England, and London in particular, inspire a certain type of American Anglophile (and I include myself in this) who have learned about the UK through films and old tv shows shown on PBS and BBC America. Whilst I think that things are improving, I have come across many a person- student and non-student- who are horrified that life across the pond does not resemble Downton Abbey, Notting Hill or some other schmaltzy Richard Curtis feature. This then creates issues when they have to live in an area that is completely different economically, culturally and geographically from their home area, which due to misrepresentation through film, exacerbates impending culture shock. I also think it prevents some from actually exploring their neighbourhoods/cities and interacting with locals in a way that will make them feel more engaged with the spaces that they are temporarily inhabiting. Providing a large range of images of the UK goes a long way in helping people find the familiar in other cultures, or at the very least, prevents them from over-romanticising/stereotyping by showing the complex histories that make up British society.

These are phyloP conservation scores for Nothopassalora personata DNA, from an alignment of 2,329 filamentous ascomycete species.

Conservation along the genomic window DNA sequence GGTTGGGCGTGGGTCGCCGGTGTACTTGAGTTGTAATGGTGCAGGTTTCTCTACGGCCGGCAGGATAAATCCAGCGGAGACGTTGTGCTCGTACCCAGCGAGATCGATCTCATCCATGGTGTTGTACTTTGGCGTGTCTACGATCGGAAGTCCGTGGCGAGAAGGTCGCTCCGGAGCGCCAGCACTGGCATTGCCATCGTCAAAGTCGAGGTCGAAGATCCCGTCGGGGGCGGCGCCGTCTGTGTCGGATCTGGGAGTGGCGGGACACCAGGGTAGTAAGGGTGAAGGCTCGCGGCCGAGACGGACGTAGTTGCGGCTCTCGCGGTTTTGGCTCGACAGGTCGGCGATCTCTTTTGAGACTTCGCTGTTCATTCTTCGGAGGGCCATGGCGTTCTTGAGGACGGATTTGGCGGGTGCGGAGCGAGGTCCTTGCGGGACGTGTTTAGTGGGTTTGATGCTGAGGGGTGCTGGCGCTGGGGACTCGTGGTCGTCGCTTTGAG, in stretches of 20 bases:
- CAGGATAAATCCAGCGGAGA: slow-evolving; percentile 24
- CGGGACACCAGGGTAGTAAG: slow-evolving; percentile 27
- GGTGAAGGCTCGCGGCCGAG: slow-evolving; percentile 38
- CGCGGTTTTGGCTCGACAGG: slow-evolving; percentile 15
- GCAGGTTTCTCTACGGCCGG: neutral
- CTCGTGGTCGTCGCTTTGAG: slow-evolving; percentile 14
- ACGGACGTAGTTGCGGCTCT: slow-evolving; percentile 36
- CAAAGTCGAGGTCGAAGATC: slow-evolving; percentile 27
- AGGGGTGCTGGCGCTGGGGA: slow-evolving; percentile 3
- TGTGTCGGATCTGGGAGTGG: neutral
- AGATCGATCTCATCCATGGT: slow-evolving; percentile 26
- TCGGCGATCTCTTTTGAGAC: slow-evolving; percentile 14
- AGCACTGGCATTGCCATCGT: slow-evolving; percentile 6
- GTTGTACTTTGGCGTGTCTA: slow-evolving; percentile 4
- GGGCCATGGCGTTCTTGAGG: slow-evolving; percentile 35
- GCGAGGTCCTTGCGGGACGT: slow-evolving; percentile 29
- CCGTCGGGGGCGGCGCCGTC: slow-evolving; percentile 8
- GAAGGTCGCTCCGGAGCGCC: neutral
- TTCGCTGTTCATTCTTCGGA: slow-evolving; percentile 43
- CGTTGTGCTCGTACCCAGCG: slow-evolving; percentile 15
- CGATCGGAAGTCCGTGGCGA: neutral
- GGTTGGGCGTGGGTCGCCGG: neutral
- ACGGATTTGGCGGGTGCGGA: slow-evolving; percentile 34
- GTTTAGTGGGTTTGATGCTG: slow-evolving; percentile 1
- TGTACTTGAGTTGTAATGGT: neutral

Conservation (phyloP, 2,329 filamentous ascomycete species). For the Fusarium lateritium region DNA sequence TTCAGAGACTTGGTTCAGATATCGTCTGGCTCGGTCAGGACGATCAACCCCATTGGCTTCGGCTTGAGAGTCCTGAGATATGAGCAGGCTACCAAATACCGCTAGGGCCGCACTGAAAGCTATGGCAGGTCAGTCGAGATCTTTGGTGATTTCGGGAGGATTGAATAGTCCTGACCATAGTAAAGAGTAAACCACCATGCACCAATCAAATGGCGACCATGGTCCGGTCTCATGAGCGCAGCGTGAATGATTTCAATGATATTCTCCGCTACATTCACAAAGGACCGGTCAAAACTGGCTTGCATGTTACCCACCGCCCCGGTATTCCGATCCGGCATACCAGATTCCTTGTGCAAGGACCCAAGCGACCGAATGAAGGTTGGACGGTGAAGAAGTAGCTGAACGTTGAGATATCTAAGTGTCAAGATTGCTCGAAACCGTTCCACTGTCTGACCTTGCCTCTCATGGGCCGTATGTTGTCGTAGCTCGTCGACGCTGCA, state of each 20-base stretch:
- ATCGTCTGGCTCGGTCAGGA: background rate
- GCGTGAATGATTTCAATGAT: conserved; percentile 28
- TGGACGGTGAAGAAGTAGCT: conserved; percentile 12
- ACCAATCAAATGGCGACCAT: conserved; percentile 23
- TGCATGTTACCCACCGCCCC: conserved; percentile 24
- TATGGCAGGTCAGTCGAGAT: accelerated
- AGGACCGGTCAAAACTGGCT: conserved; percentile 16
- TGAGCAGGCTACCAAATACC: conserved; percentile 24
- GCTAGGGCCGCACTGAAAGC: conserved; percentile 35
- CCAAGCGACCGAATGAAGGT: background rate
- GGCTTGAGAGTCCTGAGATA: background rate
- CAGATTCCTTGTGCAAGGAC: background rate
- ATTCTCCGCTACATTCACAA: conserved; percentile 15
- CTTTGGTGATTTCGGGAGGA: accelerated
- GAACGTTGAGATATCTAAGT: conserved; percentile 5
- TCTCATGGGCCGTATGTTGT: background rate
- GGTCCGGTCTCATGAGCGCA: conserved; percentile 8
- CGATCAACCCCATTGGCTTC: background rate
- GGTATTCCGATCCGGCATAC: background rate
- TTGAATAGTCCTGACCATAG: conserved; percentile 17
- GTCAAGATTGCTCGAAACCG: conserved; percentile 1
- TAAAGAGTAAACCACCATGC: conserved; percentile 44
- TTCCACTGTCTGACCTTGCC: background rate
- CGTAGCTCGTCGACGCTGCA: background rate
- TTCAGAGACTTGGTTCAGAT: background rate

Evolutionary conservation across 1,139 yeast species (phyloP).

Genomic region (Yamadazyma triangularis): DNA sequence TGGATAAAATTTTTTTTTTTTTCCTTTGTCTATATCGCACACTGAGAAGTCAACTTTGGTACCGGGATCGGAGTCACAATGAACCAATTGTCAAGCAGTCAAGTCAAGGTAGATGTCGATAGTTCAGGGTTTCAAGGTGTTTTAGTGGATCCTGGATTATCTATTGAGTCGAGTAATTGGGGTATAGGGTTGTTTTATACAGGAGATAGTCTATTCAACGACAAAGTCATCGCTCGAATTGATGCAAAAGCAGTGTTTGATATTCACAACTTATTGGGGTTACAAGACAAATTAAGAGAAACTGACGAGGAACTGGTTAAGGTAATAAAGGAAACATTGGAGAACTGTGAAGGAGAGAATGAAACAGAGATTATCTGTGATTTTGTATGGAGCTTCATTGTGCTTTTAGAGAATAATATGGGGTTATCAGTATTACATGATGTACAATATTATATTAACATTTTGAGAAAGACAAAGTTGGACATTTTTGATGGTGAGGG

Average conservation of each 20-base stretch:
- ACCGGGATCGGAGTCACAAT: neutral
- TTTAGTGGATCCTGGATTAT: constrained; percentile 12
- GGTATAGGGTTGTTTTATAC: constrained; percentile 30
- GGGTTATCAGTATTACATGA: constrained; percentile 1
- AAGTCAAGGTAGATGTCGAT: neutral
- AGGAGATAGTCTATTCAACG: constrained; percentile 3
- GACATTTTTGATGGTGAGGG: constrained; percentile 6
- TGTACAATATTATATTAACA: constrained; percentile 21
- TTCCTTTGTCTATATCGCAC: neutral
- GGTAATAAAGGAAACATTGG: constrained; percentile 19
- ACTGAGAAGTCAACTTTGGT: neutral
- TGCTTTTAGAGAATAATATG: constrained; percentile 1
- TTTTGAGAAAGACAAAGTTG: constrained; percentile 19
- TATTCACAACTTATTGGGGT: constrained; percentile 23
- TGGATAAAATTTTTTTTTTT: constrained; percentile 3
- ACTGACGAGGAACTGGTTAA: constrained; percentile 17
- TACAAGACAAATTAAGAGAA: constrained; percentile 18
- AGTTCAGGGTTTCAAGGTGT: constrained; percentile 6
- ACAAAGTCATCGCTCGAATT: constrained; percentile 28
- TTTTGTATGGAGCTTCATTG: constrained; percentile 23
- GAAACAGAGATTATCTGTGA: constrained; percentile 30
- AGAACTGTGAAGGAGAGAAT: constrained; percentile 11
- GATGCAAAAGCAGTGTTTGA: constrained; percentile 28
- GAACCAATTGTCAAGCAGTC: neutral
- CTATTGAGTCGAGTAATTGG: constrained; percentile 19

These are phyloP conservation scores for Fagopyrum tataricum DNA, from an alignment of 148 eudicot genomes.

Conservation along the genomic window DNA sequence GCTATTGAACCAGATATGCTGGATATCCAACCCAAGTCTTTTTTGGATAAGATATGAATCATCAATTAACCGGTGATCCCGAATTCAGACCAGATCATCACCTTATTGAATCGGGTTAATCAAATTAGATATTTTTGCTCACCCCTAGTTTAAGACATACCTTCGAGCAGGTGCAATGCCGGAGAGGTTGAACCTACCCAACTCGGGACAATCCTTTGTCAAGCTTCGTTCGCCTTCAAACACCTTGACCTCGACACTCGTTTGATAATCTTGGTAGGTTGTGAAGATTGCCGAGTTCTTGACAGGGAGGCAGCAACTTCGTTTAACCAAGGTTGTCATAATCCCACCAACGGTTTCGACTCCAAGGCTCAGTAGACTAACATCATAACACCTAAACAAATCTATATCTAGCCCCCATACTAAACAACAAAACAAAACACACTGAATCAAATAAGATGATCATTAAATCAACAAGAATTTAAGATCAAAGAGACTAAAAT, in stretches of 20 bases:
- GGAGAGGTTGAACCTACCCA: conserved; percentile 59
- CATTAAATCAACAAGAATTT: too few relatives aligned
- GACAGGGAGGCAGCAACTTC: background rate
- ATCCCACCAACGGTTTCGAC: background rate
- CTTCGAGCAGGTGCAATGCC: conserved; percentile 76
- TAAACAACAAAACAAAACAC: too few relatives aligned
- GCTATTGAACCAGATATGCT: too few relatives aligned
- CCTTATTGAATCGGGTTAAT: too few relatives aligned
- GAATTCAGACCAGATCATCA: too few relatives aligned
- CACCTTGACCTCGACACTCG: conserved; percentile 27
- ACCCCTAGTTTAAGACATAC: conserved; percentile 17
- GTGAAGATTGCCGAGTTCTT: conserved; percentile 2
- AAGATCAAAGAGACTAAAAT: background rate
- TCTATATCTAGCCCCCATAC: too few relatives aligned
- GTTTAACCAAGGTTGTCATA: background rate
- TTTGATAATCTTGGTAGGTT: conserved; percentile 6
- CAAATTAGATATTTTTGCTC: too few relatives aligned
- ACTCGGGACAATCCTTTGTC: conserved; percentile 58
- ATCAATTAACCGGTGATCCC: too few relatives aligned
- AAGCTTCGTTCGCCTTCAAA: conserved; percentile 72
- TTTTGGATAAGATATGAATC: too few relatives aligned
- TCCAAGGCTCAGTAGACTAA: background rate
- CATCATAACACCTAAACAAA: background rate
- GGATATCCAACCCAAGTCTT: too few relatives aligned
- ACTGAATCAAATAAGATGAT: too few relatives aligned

This doesn’t mean indulging only in serious fare, I think comedies and sci-fi do a fantastic job in helping cultural understanding (as evidenced by Doctor Who and others).  So here is a small selection of modern films and shows that show a truer variety of Britishness:

1. Attack the Block– a sci-fi comedy about youths on a council estate that team up with other estate residents to fight marauding aliens. It has a strong cast, with lovely performances by established actors and newcomers alike. Alongside the main plot of protecting their ‘block’, is a realistic portrayal of the class and racial tensions that occur in marginalised areas, as well as the roles and identities that inner-city youth perform in the absence of supportive infrastructures and programmes.

2. Peep Show– Like the other hit show of the early 21st century, The Office, Peep Show unfolds in a spectacularly awkward fashion. Peep Show follows the lives of flatmates Mark and Jez, two late 20-something misfits in Croydon. The characters’ thoughts guide us through their lives, and the point-of-view camera work allows an extra level of realistic embarrassment that allows you to empathise with the two leads,  even as you’re laughing at their pettiness and misfortunes. A masterclass in the awkwardness and general weirdness that can be found in English humour.